Given todays economic climate, we can think of no better question to ask. You should know that as your 1031 Exchange Qualified Intermediary, Realty Exchangers takes the safety and security of your funds very seriously.

For over 20 years now the safety of client proceeds has been of prime importance to us and here's what we've done about it.

The two most important areas of concern are:

1. The Bank where client funds are deposited.
2. The Qualified Intermediary.

1.) The Bank: Although our bank is considered strong and very well capitalized the only real safety for bank accounts today is "FDIC" (Federal Deposit Insurance Corporation) insurance. Our bank, Riverview Community Bank of Vancouver Washington, has qualified for the FDIC's Transaction Account Guarantee Program and ALL OF REALTY EXCHANGERS ACCOUNTS ARE "FDIC" INSURED. Unlike previous "FDIC" insurance there is no upper limit on the amount.

2.) The Qualified Intermediary: Our company is Licensed, Insured, and Bonded but the only real protection is a QUALIFIED ESCROW AGREEMENT. This is a separate signed agreement between you, us, and the bank, which requires you to approve in writing any withdrawal of your 1031 funds. At the same time it keeps control of the 1031 funds with Realty Exchangers, Inc. thereby meeting the IRS's §1031 requirements (see note below). Unless otherwise requested ALL EXCHANGE ACCOUNTS WILL NOW INCLUDE A QUALIFIED ESCROW AGREEMENT.

Note: The Qualified Escrow Agreement is signed by all parties at the time of closing of the relinquished property. When the 1031 funds are wired into Realty Exchangers account the bank places a hold on the account. Then when the exchanger is ready to close on the replacement property a form is signed by the exchanger (you) that authorizes the bank to release the specified amount to that escrow as requested by Realty Exchangers wiring instructions. Quite simply, the exchanger will have to authorize any use of their 1031 funds.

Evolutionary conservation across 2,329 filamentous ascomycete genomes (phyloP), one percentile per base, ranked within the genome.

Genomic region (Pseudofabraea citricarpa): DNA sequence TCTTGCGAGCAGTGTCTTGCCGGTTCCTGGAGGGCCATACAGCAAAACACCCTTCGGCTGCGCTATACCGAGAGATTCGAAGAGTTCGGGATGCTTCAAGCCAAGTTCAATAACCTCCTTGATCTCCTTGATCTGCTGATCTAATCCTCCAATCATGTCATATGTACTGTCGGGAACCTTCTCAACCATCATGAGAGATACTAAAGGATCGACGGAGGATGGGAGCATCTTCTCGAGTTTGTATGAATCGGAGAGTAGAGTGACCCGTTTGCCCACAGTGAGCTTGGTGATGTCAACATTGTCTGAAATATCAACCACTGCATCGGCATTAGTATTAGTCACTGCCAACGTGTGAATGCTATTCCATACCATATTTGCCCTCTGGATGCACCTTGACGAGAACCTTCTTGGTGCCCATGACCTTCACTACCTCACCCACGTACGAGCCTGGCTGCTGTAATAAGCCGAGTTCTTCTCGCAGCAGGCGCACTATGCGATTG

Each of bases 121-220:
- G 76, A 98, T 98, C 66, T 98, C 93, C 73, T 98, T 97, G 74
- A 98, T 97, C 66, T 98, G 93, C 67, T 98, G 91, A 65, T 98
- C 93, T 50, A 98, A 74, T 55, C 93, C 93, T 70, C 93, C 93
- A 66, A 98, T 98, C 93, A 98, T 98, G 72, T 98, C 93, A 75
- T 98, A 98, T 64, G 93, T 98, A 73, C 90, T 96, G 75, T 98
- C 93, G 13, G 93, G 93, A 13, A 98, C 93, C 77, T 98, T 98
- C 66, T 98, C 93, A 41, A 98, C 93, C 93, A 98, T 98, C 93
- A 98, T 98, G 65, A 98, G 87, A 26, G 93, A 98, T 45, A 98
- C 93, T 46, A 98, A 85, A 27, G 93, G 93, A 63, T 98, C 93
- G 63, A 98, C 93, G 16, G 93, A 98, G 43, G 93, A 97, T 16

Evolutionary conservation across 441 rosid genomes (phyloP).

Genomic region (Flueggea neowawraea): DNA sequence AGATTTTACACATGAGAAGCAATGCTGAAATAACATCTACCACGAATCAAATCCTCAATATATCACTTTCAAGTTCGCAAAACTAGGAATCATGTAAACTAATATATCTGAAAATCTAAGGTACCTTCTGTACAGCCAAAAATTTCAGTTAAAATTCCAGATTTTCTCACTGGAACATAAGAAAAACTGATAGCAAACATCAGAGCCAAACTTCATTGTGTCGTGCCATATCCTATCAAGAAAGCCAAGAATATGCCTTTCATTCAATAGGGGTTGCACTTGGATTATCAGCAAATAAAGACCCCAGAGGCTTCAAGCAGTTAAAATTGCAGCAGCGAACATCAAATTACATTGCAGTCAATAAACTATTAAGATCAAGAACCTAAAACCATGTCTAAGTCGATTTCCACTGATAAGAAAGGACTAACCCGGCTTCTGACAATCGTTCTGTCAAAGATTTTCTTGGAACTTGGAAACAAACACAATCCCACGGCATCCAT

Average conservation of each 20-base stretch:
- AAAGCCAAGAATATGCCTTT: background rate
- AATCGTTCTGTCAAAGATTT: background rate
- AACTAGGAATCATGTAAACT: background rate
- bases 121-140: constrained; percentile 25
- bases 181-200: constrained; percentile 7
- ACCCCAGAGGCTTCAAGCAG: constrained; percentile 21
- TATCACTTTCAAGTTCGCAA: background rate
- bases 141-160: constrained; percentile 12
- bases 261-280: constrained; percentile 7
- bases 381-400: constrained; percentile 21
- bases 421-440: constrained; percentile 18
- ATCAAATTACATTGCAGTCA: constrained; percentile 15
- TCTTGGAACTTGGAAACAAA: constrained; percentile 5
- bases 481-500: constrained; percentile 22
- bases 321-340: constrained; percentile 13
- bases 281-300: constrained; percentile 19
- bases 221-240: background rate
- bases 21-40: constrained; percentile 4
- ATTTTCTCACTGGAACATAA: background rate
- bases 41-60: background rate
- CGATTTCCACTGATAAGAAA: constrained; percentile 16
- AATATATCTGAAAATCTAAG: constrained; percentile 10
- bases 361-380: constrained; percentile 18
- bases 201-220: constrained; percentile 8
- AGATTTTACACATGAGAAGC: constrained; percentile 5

We want you to feel secure and able to devote your full attention to the structure and completion of your 1031 exchange knowing that your funds will be there when you need them.

Related Info: safe, funds, holds, bank, realty, exchangers, escrow, agreement

Can I take a note as part of a 1031 Exchange?

If you 1031 exchange real estate held for business use or investment, you can qualify under 1031 for a nontaxable like-kind exchange. The property you receive in a like-kind exchange is treated as if it were a continuation of the property you gave up.

In a like-kind exchange, you do not recognize gain from the property you receive. But you will recognize gain if you also receive money or other property. Money and other property received is called boot. The fair market value of boot received is recognized gain. However, there's a happy exception if you receive, as part of an exchange, an installment obligation.

Even though the fair market value of the installment note received is boot and recognized as gain under the like-kind exchange rules, the gain may be reported using the installment method of tax accounting. For full coverage see Chapter Eight—Exchanges Involving Installment Sale Notes.

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Are the 1031 Exchange funds liquid?